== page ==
Some Coal India mines may be run by foreign firms - minister

NEW DELHI Thu Jul 31, 2014 7:19pm IST

A worker unloads coal from a goods train at a railway yard in Chandigarh July 8, 2014. REUTERS/Ajay Verma

A worker unloads coal from a goods train at a railway yard in Chandigarh July 8, 2014.

Credit: Reuters/Ajay Verma

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NEW DELHI (Reuters) - India has identified a few of Coal India's mining projects that could be operated by foreign firms, the coal and power minister said, a step aimed at raising supply from a monopoly that has failed to meet its output target for years.

Coal India, the world's top coal miner, has been hobbled by inefficiency, worker strikes, delays in getting environmental clearance and other issues.

As a result, India has been the world's third-biggest coal importer despite sitting on the fifth-largest reserves, and coal shortages have contributed to utilities' difficulties in providing enough power.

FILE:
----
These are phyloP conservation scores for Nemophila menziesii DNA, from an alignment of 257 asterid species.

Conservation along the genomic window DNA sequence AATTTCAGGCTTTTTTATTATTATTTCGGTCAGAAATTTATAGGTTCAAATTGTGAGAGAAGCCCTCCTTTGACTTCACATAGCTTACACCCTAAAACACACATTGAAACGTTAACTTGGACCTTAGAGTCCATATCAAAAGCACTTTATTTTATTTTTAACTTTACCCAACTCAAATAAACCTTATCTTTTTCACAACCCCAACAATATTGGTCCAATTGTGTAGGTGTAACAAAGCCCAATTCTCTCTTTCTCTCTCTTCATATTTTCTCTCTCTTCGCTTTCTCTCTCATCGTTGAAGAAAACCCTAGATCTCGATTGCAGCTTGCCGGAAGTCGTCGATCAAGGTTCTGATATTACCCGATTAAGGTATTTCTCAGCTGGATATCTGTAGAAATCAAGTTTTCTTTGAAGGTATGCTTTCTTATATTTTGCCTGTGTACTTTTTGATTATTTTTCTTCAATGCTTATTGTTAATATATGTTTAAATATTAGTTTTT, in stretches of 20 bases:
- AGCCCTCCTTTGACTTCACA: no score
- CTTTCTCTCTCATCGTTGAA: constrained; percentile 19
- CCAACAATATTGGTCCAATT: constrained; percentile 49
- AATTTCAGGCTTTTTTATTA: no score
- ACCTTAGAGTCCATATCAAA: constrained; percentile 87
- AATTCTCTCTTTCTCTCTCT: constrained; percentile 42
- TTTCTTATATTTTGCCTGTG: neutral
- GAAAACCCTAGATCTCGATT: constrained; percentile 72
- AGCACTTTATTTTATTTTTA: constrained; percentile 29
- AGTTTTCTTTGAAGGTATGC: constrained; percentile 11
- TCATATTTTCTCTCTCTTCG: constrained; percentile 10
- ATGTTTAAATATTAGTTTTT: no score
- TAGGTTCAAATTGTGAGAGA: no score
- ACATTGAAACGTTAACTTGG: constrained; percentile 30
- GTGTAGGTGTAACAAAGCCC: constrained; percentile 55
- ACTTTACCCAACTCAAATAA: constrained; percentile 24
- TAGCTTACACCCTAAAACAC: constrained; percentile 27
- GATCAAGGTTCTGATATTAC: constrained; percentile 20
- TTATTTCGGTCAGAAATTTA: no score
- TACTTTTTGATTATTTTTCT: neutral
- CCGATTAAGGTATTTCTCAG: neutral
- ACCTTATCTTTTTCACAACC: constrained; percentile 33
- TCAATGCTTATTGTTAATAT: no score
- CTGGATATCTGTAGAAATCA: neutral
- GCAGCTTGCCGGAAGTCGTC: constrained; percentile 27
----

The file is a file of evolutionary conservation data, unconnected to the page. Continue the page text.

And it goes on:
"For augmentation of coal production in the country, a few projects of Coal India have been identified for operation under the mine-developer-cum-operator route, where international as well as domestic operators may take part," Coal and Power Minister Piyush Goyal told parliament on Thursday.

Goyal said that the government had approved 15 projects for Coal India, with total combined annual capacity of 136 million tonnes, for the five-year plan period of 2012-2017.

Coal India produced 462 million tonnes in the last fiscal year, against a target of 482 million. Goyal has been pushing the company to raise its output quickly to help realise Prime Minister Narendra Modi's promise of power for all.

But given issues such as the difficulties in acquiring land in India, international firms also may find it tough to bring mines into operation.

Thiess Minecs, the Indian mining unit of Australia's Leighton Holdings, was brought in to operate a coal mine owned by NTPC Ltd, India's largest power generator.

But NTPC said in May it had decided to terminate the $267 million contract after Thiess failed to make any progress in developing the mine, even though the development period had been extended twice. Leighton said NTPC was in breach of its contract by seeking to terminate it.

(editing by Jane Baird)

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